I realised very recently that I was having this same conversation over and over again with people, yet I was still asking them to weigh in and to track their weight.
I suddenly realised that I was contributing to the problem, and it hit me like a ton of bricks.
Although I spend an incredible amount of time telling people not to worry about the scales, I was still asking them to report to me with their weight.
My clients aren’t competitive athletes.
They don’t enter competitions where they need to fit a certain weight category.
Most of my clients don’t need to be a certain weight or BMI to access medical treatment (if they do, that’s a different story, of course).
So, why bother putting them through the stress of a weekly weigh-in?
I suddenly realised that I’ve been giving out mixed messages and not being completely true to myself and my values because that’s the way I thought it had to be.
I’ve been placing importance on something I tell people is unimportant.
When I start working with a new client, I do need to know how much they weigh so that I can make recommendations about how much food they should be eating. This is just data, the same as knowing their age or their height.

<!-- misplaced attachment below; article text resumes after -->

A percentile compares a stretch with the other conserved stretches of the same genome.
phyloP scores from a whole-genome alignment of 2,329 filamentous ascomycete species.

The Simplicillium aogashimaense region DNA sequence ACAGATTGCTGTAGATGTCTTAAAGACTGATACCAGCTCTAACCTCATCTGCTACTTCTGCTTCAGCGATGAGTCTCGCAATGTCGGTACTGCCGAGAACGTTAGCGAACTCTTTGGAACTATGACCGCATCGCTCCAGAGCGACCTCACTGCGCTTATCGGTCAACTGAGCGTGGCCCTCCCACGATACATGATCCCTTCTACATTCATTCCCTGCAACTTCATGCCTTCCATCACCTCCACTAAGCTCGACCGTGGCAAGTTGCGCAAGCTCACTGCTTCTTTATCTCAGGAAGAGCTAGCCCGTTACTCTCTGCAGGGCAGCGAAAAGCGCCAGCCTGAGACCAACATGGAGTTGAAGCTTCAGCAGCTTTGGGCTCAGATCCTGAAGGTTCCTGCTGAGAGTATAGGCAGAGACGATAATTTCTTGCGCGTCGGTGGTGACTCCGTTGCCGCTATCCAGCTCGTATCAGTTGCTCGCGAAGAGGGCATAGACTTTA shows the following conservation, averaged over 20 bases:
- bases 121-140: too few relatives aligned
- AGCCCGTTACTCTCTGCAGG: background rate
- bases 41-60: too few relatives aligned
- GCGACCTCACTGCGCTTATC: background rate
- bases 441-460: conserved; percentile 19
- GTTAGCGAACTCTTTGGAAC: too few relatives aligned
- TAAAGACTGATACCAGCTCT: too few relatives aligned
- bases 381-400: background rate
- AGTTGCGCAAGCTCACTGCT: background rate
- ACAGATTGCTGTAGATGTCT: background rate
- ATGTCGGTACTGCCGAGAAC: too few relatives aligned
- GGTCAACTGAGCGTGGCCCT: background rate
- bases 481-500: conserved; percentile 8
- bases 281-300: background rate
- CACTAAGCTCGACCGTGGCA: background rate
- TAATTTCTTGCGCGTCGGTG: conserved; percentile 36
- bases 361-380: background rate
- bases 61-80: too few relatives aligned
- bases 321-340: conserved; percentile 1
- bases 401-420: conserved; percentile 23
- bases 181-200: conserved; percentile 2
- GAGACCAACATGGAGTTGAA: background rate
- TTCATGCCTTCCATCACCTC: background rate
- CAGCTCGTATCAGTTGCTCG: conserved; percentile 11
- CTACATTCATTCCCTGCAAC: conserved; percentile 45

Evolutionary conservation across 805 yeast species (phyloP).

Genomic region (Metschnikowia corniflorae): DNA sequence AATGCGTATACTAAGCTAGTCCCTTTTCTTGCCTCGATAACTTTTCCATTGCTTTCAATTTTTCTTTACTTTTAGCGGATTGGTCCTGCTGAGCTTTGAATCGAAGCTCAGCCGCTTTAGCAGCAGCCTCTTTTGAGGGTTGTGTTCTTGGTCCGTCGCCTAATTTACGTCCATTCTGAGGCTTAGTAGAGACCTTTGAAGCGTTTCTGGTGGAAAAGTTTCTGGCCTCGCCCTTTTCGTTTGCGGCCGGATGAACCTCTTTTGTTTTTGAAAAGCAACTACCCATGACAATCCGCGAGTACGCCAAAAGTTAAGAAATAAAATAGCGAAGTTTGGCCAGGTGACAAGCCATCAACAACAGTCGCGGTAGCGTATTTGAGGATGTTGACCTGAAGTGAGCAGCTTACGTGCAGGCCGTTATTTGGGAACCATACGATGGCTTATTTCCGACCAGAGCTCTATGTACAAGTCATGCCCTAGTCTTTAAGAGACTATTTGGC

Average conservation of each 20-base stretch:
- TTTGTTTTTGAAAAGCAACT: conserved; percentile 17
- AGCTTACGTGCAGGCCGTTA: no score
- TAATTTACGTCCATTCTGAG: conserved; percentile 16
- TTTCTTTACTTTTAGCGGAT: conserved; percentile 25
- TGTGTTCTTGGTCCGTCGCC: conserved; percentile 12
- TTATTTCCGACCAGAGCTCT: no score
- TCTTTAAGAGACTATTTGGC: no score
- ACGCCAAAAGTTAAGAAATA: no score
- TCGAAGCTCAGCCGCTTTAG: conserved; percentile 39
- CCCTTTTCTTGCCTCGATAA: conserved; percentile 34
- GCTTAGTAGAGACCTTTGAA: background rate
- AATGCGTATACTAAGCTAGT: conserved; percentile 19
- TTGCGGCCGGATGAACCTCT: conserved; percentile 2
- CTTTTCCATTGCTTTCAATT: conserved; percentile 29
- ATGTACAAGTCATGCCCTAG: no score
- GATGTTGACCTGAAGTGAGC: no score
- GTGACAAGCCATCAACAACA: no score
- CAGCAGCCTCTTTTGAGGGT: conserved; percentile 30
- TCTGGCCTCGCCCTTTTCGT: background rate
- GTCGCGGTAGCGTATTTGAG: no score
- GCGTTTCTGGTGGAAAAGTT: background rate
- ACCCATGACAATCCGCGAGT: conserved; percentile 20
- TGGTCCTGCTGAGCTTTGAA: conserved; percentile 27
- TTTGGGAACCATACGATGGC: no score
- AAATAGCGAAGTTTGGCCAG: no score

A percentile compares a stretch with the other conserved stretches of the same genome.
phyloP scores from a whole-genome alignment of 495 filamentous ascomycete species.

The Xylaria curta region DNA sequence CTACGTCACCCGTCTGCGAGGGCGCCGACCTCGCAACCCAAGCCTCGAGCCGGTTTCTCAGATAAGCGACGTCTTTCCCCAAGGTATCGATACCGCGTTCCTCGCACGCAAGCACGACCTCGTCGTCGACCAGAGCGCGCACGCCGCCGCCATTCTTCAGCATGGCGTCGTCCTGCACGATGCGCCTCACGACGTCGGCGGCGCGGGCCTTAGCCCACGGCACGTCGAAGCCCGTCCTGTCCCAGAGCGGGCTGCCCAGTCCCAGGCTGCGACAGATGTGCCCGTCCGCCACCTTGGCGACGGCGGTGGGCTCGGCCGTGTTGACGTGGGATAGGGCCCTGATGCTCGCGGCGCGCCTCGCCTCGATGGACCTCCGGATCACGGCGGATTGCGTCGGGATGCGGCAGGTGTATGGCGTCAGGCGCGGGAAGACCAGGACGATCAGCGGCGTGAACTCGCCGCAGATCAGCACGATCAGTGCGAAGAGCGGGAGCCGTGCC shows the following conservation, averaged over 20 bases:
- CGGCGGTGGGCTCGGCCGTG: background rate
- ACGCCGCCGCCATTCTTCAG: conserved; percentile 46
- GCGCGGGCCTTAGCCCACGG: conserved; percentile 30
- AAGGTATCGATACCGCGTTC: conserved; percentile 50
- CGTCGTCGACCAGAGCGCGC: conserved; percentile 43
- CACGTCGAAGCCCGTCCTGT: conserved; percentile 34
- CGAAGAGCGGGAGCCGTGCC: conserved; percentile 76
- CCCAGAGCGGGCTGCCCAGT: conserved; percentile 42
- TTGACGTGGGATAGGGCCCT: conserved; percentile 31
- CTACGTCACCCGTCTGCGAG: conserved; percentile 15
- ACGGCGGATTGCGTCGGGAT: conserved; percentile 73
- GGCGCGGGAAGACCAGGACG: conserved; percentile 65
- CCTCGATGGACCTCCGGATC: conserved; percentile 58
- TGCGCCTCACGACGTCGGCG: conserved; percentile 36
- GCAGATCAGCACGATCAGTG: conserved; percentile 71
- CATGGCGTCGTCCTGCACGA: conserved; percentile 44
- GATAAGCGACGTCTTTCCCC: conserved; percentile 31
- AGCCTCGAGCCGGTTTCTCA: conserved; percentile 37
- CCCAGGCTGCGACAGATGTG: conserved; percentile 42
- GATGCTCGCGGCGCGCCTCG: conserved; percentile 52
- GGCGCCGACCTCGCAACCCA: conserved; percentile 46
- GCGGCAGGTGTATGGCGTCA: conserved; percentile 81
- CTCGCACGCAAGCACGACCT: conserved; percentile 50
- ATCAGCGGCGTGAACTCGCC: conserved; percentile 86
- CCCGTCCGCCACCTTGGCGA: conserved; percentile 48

However, after that, I don’t think it’s important and it certainly isn’t the way I’m going to be tracking progress from now on.
You might be thinking, but how do I know if my diet and exercise plan is ‘working’ if I’m not weighing myself…?
Here are some other ways you can track your progress:
- Are your measurements getting smaller?
- Are your clothes getting bigger?
- Progress picture – do you look different?
- Can you lift heavier weights?
- Can you do more press ups?
- Can you run further and faster?
- Can you run up stairs without getting out of breath?
- Do you feel more energised?
- Are you sleeping better?
- Do your eyes and skin look brighter?
- Are you making better food choices?
- Are you less stressed?
Imagine answering YES to all of these questions, and then being upset because you weigh the same as you weighed last week… It doesn’t make sense, does it? We all do it though. It’s nobody’s fault. It’s just what we have learned over time.
So, from now on, I will not be asking clients to ‘weigh in’ (unless they particularly want to) and I will continue to tell people about the other ways of measuring progress.
My 6 Week Slim Down course will still be about learning new healthier habits, becoming fitter, and losing inches – the same as it is now – but I won’t be asking people to weigh in weekly.
My social media feed won’t be about how much weight my clients have lost. It’ll be about how they’re feeling, what they’ve achieved, and I’ll be tracking their measurements and pictures for evidence of physical changes if that’s what they’re interested in.
I’m excited to make this change. It feels like the right thing to do.
I know there are already PTs and Coaches who take this approach with their clients, and I feel really good that I’m being true to myself and what I believe, and I honestly believe that this approach will benefit my clients enormously.